Reservations are Now Available for Summer Entrance into Yosemite National Park

Photo by Sam Forrest

Yosemite National Park recently announced a new reservation system would help limit crowds this summer. Prospective visitors will now need a permit to enter the park during peak hours between May 20 and September 30. That reservation system went live this week.

As one of the most popular national parks in the country (more than 3.3 million visitors in 2021), Yosemite officials are continuing their pursuit to allow a better experience for visitors in the park. The park’s main complaint revolves around the crowds, particularly at popular destinations like Half Dome, Tunnel View and Yosemite Falls. The new reservation system will allow officials to control who enters the park during peak hours.

“A visit to Yosemite should be about enjoying the beautiful granite-lined landscape, not sitting in gridlock,” said Yosemite National Park Superintendent Cicely Muldoon. “Yosemite visitors deserve a high-quality experience in this magnificent place. Our goal with the peak hours system is to ease overcrowding during the busiest times this summer while still offering access for all.”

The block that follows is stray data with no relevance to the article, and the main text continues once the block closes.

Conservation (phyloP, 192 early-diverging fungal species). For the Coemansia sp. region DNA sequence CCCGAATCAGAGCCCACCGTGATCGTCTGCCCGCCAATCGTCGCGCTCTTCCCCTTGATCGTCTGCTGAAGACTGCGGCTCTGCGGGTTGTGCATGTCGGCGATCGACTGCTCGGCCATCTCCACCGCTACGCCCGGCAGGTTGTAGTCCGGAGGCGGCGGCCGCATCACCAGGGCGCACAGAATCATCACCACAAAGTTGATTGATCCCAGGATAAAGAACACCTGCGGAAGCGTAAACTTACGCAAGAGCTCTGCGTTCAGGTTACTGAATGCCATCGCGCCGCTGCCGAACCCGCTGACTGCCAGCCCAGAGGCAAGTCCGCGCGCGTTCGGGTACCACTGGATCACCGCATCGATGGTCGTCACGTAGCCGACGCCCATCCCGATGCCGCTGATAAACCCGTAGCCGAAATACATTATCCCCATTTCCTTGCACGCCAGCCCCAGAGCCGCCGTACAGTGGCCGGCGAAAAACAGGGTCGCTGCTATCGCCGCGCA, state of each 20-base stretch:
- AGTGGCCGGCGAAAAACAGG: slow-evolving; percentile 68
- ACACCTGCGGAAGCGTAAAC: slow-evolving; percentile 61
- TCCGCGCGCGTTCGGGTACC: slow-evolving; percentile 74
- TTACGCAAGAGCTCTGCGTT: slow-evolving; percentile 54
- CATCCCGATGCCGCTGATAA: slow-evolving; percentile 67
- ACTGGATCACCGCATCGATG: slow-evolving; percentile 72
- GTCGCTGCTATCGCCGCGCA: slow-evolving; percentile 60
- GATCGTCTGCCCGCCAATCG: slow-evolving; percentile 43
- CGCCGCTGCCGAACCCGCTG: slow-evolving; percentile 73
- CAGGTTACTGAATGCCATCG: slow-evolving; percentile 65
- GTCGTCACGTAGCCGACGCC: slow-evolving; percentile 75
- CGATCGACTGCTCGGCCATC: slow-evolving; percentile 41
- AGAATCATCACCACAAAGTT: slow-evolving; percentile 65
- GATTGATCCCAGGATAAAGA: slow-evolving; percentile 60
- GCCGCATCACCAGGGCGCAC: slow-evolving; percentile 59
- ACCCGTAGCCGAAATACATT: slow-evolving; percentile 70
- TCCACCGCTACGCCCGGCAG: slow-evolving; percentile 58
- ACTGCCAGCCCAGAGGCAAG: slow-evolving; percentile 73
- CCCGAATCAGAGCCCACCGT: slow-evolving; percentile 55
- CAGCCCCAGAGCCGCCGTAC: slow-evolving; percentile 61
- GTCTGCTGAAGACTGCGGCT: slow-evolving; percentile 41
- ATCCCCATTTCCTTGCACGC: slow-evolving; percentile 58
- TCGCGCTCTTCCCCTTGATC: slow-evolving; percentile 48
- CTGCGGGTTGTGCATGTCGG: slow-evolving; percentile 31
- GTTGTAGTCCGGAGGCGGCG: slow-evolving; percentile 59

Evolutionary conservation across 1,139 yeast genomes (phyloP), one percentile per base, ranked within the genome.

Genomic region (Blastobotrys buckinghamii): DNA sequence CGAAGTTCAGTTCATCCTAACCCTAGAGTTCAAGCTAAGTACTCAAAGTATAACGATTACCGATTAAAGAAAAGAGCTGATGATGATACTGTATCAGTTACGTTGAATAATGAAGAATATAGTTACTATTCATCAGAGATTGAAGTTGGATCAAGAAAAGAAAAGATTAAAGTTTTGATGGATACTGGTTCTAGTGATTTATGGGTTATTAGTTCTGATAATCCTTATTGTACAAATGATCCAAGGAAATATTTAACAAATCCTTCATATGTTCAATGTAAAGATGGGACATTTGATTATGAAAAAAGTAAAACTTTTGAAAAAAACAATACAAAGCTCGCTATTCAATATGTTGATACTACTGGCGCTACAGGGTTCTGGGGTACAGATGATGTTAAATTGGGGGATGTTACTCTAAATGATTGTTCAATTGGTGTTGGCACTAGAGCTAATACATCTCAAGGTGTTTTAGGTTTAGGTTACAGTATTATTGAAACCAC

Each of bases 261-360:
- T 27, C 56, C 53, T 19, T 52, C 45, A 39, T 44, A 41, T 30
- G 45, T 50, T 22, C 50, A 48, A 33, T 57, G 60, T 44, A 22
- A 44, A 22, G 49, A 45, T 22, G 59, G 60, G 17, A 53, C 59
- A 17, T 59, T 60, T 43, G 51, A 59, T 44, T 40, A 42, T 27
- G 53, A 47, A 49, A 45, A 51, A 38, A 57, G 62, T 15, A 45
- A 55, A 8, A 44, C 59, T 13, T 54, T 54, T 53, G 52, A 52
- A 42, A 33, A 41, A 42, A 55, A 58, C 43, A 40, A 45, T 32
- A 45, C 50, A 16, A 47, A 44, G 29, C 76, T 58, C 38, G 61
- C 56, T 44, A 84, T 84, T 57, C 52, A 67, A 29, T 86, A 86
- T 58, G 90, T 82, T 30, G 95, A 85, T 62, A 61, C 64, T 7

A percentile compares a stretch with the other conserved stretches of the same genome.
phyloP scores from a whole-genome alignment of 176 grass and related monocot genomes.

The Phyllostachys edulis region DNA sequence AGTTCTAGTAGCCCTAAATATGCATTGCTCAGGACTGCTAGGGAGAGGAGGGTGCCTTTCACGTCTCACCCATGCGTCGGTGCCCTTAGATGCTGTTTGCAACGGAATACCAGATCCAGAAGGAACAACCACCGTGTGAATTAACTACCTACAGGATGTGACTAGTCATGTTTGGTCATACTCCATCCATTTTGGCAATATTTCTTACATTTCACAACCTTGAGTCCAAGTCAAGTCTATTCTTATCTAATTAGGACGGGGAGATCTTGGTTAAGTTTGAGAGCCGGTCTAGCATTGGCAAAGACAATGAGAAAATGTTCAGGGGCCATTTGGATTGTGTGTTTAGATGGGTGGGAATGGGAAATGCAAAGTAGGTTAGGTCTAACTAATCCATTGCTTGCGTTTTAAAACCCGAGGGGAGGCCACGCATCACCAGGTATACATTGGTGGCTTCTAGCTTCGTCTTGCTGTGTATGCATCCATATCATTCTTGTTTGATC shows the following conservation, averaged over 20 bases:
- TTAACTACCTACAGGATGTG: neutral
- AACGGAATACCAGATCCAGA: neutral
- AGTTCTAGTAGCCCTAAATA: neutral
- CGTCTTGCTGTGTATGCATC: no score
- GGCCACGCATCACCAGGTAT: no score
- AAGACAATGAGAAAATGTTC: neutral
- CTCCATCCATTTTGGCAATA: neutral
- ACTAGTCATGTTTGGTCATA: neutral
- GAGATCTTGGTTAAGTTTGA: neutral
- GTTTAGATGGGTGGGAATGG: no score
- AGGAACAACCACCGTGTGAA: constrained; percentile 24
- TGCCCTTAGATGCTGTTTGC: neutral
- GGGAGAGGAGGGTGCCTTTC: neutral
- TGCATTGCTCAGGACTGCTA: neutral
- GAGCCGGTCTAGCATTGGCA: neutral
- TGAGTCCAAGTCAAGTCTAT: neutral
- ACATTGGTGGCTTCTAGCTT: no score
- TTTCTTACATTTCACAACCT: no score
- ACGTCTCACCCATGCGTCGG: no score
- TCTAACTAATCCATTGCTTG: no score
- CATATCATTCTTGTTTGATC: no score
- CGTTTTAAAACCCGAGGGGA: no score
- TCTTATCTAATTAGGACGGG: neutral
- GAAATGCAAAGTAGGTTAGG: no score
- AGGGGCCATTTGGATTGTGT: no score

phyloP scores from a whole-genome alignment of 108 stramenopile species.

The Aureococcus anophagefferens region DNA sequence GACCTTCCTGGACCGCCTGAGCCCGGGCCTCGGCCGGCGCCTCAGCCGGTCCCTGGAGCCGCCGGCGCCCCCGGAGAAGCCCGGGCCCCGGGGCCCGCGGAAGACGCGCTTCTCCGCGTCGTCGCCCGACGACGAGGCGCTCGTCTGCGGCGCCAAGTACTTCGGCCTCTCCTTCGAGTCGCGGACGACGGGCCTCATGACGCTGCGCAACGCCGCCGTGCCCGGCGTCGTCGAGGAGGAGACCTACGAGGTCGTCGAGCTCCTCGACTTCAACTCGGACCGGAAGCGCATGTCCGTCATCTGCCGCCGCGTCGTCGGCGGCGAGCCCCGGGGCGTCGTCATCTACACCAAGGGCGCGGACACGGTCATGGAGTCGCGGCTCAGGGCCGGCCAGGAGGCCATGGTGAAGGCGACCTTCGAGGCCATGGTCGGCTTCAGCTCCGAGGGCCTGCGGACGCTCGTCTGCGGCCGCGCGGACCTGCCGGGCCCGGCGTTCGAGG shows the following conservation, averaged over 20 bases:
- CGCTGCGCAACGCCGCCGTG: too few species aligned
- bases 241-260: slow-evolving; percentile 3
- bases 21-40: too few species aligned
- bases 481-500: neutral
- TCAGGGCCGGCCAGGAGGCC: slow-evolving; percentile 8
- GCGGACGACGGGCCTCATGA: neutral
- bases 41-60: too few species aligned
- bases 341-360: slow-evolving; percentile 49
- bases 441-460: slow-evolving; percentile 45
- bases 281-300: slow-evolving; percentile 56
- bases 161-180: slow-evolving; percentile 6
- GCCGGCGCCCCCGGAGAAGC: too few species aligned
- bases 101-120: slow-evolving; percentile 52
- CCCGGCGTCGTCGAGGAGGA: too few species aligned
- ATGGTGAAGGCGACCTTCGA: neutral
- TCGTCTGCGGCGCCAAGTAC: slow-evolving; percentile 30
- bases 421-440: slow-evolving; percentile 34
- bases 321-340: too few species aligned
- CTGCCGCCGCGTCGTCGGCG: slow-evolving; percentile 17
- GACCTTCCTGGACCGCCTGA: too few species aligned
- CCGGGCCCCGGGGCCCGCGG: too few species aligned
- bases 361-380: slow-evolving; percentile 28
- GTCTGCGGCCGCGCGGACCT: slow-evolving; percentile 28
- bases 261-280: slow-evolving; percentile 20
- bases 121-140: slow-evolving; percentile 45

Visitors who enter the park before 6 a.m. or after 4 p.m. will be required to pay the park entrance fee and that pass is valid for three days outside of peak hours.

Peak hours reservations are included for all visitors staying overnight in the park. This includes reservations for The Ahwahnee Hotel, Yosemite Valley Lodge, Curry Village, Wawona Hotel, Housekeeping Camp, and NPS-managed campgrounds. Peak hours reservations are also included for all visitors with wilderness and Half Dome permits and visitors entering the park via YARTS buses and on permitted commercial tours.    

“Yosemite’s visitation affects our gateway communities in so many ways,” said Muldoon. “We are grateful for the helping hand our community partners have extended to make this system work better for all.”??  

For more detailed information or to make your Yosemite reservation, go here

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